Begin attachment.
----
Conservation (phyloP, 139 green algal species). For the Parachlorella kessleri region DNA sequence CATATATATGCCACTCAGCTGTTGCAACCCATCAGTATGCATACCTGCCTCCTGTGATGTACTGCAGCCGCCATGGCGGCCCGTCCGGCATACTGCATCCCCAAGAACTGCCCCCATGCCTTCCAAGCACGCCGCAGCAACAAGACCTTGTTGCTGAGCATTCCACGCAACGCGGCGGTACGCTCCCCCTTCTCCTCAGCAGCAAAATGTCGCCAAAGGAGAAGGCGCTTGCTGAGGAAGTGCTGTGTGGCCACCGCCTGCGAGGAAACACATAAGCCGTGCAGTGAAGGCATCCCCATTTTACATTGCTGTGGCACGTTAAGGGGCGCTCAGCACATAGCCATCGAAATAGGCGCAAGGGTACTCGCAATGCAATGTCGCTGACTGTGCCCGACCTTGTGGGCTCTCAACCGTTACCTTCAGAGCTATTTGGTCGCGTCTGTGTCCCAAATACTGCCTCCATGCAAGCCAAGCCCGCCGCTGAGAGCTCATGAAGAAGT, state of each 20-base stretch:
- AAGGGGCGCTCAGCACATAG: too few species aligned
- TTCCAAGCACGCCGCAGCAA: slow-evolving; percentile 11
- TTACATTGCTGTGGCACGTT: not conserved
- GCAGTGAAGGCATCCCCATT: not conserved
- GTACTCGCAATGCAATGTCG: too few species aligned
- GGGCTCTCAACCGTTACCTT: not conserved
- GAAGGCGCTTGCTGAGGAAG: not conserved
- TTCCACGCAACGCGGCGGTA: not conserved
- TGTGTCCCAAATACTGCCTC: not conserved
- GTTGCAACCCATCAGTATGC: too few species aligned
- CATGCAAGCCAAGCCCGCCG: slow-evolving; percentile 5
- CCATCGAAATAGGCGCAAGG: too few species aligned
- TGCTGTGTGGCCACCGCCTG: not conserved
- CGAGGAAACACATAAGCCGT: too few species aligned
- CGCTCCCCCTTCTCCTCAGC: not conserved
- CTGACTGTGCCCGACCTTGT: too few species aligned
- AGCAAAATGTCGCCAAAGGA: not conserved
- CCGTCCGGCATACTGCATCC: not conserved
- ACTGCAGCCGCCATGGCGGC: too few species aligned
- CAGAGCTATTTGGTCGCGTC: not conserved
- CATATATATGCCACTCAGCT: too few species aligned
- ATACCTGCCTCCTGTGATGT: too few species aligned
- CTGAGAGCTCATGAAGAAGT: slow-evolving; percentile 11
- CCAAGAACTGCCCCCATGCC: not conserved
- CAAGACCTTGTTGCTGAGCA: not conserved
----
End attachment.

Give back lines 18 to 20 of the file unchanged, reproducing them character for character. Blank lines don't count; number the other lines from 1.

- AGCAAAATGTCGCCAAAGGA: not conserved
- CCGTCCGGCATACTGCATCC: not conserved
- ACTGCAGCCGCCATGGCGGC: too few species aligned